NEW YORK — When the controversy over ultrathin models erupted almost two years ago, each fashion capital tried to come up with its strategy to tackle the issue — all while the media had a field day, often at the expense of the industry.
But most news outlets quickly lost interest in the subject and the brouhaha quieted down, leading some in the fashion industry to think the trend had come and gone as quickly as the latest "It" accessory. Not so, it seems. Over the past months, executives at the Council of Fashion Designers of America and its health initiative have been working with designers, model agents, casting directors and stylists to reaffirm the suggested guidelines.
Tonight, the topic will move back into the forefront when the CFDA hosts a discussion themed "The Beauty of Health: How the fashion industry can make a difference."
CFDA president Diane von Furstenberg, Michael Kors and model Coco Rocha will address the crowd at the Milk Studios penthouse on how the initiative has evolved, its importance and, in the case of Rocha, her own personal experiences as a model.
Expected attendees at the event include Donna Karan, Francisco Costa, Nicole Miller, Tory Burch, Doo-Ri Chung, Amanda Brooks and Michael Vollbracht.
"There was all this press, and they were after the fashion industry, blaming us for a lot of the young girls," von Furstenberg said. "But in as much as I don't think we can take all the blame, it is our role to encourage that beauty is health."
Steven Kolb, executive director of the CFDA, was surprised at the initial negative reaction to the CFDA's intentions.
"I knew what we were doing was very genuine, and I thought that starting this conversation was an important step," he said. "It got so much negative press...that we weren't doing enough, that we weren't considering body mass index. It was hard, but it didn't push us away from our health commitment."
Since the first health symposium in February 2007, the CFDA has been sending letters to designers, show agents and stylists to remind them of its efforts and the recommended guidelines and principles of beauty and health.Nian Fish, the chairwoman of the CFDA Health Initiative and KCD creative consultant, has been working with the industry to secure progress. Fish herself struggled with an eating disorder as a teenager and was instrumental in formulating the CFDA guidelines, particularly the suggestions to not use models under the age of 16 without parental guidance, and to not have these young women at fittings into the wee hours.
"This is a daunting issue, so whatever we do is better than zero," she said. "The purpose of this discussion is to continue to raise awareness about this and to know that we have, for lack of a better word, a parental responsibility to these girls, because we use them for their beauty."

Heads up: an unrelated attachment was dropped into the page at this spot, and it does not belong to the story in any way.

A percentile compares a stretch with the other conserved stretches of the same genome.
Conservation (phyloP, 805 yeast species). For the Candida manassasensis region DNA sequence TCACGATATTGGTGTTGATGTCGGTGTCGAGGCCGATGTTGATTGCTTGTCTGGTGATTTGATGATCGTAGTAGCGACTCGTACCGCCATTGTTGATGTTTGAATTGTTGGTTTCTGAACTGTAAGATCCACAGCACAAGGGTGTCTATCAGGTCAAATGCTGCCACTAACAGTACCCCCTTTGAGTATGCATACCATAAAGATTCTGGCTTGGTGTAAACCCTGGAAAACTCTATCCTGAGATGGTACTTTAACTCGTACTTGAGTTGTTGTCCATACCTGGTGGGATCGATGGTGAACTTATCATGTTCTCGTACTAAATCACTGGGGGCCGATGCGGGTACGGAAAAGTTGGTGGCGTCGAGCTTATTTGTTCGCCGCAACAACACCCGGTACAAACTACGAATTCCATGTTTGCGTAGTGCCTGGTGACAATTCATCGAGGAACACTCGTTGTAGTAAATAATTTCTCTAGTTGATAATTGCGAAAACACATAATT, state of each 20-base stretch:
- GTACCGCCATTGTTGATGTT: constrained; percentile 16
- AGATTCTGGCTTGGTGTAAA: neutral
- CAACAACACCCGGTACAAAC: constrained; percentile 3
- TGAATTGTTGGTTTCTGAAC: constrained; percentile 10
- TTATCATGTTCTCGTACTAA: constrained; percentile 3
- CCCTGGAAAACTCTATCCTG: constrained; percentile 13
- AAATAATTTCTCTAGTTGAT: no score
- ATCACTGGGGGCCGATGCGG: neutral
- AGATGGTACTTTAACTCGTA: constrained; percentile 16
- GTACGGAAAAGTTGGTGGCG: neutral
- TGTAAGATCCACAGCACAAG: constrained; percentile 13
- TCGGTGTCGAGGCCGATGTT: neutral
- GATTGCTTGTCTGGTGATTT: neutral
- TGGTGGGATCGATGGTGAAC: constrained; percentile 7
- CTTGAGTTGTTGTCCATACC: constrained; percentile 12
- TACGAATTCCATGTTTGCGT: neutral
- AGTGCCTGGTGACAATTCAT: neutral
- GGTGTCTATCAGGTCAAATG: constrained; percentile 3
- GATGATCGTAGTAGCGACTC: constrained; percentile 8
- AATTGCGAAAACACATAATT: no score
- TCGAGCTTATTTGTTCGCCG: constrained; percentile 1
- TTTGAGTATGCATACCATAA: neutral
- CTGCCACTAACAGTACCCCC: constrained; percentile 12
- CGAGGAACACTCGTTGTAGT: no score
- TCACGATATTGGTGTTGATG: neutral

According to Fish, agents, casting directors and stylists have been very collaborative over the past year. She noted that it's become almost impossible to find a casting these days with models under 16 without the presence of their mothers.
"Things have been happening," Fish said. "There have been several well-known girls that agents took off the runway and gotten help for," said Fish, who wouldn't disclose names. "They came back and they are still slim, but they have health and are not what we call 'overly skinny.' Our point is not to talk about what size these girls should be, but really projecting a healthy picture. The agents and casting directors have been very aware of this."
After the February symposium, the CFDA held a smaller session with nutritionists, fitness experts, Renfrew Center's Susan Ice and casting agents to talk about the things they should be doing.
As for tonight's aim, Kolb said, "It should not be about people blaming each other, of designers blaming agents, and agents blaming designers. Everybody should recognize that there is a certain aesthetic that designers are looking for to show clothes, but it shouldn't be at the expense of someone's life and health. It's not about a debate on whether fashion is good or bad, but about our industry having a dialogue about how we can be and should be more responsible."
"From the agencies to the designers to photographers and stylists, we all share in the responsibility to make sure that health is a major priority," Kors said.Tonight's discussion is being sponsored by The Tharanco Group and Condé Nast Publications.
Haresh Tharani, chairman of Tharanco, said he had personal reasons to feel so passionate about the issue: His daughter recently suffered from an eating disorder but, with the right help, has been able to recover.
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